Wilf Adam is running for an unprecedented fourth straight term as chief councillor of the Lake Babine Nation, saying the nation is on the verge of a ground-breaking opportunity to provide economic stability and opportunity.
That opportunity is a foundation agreement of 25 years in length between the nation, the province and the federal government.
“I’m tired of managing poverty,” said Adam, 63, who first served as chief councillor from 1988 to 1994 before leaving to sit on the BC Treaty Commission and then returning to become chief councillor again in 2009. He was re-elected in 2012 and again in 2015.
The pending 25-year agreement grew out of Adam’s frustration with short term economic deals covering, for instance, forest resources within the first nation’s traditional lands.
Adams said he began promoting his concept during a conversation years ago with then-provincial reconciliation and aboriginal affairs minister John Rustad while both were standing on the roof of the under-construction Lakes District Hospital.
“I told John that we do all these negotiations with you for forestry — 5,000 metres up to 30,000 metres for six months or two years but that it just doesn’t work at all. It’s time we did something for a much longer term,” said Adam.
That conversation of longer term economic arrangements to provide stability and growth spurred intense negotiations between the Lake Babine and the provincial government framed around the growing movement toward reconciliation with B.C. first nations.
And because many first nations issues also involve the federal government, it also was drawn into the negotiations.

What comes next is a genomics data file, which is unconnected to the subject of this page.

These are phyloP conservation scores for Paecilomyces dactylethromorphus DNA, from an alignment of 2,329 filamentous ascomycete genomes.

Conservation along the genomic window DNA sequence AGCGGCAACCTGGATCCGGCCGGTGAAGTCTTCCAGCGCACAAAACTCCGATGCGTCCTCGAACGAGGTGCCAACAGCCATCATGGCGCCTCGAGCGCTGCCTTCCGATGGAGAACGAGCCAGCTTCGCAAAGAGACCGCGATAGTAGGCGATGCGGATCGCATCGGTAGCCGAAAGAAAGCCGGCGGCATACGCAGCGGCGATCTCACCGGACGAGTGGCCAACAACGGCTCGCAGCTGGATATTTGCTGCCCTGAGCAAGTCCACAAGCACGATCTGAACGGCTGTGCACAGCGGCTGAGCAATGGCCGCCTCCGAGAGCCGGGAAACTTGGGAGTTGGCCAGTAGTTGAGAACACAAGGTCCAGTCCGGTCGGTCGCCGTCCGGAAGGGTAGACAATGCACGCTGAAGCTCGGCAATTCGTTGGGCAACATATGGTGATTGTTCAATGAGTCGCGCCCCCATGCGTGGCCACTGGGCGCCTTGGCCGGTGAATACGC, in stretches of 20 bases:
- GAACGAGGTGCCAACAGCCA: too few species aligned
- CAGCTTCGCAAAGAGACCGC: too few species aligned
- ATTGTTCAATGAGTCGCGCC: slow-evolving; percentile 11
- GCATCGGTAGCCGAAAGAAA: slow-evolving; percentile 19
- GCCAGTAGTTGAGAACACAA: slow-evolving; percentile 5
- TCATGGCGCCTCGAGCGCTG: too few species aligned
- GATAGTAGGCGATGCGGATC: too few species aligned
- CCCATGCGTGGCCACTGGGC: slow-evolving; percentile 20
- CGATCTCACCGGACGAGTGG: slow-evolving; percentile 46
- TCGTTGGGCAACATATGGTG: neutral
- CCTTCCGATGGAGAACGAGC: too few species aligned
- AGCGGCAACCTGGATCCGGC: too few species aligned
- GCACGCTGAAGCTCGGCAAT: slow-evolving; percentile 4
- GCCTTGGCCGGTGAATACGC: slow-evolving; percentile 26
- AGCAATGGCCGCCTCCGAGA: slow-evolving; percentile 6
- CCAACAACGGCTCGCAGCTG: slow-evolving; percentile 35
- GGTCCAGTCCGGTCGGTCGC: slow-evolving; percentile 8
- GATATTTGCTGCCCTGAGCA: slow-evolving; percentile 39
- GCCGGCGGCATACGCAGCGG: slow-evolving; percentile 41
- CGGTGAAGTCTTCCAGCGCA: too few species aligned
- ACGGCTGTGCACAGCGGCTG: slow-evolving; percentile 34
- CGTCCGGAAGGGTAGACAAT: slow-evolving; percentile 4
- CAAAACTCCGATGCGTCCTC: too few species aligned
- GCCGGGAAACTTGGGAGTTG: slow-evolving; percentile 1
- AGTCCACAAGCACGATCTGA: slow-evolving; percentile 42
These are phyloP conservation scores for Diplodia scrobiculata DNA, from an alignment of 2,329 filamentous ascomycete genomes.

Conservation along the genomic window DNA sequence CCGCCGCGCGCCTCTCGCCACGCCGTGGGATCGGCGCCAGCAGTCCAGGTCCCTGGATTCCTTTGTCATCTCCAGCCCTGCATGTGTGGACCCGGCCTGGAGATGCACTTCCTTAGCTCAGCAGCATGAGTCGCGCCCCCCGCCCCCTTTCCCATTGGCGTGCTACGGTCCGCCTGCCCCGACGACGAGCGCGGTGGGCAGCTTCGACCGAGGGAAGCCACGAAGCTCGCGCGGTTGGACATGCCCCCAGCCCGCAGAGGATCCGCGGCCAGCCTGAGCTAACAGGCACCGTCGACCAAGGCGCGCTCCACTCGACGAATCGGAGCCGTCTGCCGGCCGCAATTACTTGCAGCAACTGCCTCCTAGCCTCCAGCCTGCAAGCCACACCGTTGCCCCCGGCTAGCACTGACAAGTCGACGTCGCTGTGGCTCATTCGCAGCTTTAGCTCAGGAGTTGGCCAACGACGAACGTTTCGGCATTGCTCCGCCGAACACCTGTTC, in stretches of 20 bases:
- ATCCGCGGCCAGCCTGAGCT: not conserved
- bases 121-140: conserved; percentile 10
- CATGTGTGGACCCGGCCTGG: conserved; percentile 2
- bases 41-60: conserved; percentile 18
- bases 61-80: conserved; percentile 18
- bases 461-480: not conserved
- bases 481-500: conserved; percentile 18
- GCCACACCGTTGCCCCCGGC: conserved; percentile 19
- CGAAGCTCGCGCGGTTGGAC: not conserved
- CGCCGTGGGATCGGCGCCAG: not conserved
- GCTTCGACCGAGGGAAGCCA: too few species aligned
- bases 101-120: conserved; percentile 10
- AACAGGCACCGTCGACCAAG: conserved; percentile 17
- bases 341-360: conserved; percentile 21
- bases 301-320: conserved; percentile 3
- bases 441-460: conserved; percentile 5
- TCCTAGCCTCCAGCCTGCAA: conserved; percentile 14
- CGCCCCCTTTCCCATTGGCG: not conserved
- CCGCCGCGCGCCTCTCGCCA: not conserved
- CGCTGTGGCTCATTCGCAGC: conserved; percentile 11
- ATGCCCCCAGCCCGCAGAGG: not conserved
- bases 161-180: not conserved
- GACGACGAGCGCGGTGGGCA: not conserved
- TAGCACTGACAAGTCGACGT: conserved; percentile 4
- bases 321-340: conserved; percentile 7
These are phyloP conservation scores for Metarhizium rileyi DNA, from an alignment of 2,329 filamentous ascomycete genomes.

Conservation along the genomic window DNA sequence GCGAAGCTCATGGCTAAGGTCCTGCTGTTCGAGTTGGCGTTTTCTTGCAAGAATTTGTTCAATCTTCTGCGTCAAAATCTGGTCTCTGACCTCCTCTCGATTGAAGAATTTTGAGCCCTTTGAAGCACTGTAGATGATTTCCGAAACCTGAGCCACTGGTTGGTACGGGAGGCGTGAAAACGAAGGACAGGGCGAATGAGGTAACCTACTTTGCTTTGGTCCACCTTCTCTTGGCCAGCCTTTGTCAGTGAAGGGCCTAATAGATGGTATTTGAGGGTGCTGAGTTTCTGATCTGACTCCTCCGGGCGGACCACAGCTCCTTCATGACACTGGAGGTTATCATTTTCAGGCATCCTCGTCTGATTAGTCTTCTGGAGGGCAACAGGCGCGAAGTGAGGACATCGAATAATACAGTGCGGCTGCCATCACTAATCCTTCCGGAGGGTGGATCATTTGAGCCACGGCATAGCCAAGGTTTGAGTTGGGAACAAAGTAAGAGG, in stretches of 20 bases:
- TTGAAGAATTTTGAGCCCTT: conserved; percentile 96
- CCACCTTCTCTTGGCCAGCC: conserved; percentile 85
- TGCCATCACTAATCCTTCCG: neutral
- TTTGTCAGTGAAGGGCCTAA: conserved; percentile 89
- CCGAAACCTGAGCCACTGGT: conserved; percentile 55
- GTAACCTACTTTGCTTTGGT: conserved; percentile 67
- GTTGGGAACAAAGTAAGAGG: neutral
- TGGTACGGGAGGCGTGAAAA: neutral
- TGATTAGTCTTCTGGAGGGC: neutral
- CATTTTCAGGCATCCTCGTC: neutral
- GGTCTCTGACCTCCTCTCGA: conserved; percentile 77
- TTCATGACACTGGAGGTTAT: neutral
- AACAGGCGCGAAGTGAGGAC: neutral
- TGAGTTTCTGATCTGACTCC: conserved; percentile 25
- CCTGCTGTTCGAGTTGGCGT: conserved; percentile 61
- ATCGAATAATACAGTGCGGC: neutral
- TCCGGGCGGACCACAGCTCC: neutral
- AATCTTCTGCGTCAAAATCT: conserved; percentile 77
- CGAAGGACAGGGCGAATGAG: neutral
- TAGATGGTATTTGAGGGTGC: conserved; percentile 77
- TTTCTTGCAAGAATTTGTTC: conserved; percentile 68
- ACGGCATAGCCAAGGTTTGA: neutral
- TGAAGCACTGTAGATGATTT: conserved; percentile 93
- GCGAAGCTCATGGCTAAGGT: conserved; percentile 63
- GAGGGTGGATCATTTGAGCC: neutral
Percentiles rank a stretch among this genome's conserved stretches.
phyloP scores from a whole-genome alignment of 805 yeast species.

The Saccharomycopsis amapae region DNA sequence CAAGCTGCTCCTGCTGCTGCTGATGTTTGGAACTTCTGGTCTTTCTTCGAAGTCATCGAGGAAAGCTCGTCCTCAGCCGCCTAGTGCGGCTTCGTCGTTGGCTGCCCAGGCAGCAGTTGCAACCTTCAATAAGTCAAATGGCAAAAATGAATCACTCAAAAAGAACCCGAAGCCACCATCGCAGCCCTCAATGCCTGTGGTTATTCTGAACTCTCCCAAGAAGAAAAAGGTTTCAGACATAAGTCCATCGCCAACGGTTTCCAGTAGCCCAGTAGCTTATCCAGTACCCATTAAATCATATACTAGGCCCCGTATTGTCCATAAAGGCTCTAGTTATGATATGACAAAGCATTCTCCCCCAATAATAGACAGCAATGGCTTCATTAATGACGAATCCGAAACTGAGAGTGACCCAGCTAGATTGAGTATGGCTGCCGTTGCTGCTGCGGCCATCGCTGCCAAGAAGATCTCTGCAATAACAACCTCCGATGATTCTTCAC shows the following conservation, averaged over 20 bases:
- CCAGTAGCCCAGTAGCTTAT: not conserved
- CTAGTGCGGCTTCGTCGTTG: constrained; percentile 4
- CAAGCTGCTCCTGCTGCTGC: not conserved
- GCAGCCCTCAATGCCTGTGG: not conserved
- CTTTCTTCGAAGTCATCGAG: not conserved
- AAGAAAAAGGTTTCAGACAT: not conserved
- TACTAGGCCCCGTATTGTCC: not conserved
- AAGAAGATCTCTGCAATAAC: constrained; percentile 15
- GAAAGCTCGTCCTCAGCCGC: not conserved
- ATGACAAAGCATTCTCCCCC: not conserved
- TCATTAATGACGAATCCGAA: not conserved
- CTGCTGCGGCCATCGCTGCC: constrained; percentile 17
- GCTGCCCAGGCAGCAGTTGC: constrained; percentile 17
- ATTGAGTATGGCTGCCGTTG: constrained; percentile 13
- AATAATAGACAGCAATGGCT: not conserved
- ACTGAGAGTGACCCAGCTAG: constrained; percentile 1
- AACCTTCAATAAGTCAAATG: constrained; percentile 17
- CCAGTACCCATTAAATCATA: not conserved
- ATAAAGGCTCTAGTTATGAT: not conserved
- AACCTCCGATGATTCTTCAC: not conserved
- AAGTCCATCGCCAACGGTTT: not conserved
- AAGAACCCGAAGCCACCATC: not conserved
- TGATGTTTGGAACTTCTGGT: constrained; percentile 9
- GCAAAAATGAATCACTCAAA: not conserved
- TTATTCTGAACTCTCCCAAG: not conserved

“This would have so many implications — education, health, education,” said Adam of the agreement.
While the provincial government is solidly behind the agreement and it’s passed through the political levels of the federal government, the latter’s full agreement is now in the hands of federal bureaucrats, he added.
The agreement should not be equated with a full land claims treaty the nation would establish with the federal and provincial governments but it would be a huge step forward to self-sufficiency, said Adam.
While with the BC Treaty Commission, Adam served as both commissioner and chief commissioner overseeing its task of being a neutral observer and facilitator of negotiations between first nations and the federal and provincial government within B.C. and the Yukon.
Adam had originally chosen teaching as a career path but was drawn into band adminstration half-way through his post secondary education upon the request of a former chief councillor.
With a membership of approximately 2,500 people, the Lake Babine Nation has three principle communities — the largest being Woyenne in Burns Lake and two smaller ones of Tachet and Fort Babine.
It’s the second largest first nation in the north with members also living elsewhere in the province.
Advance polling took place June 16 with regular polling happening June 26 as voters choose their leadership for the next three years.
Four people are running against Adam — Gordon Alec, Cindy Lowley, Mary-Ann Poirier and Fred William.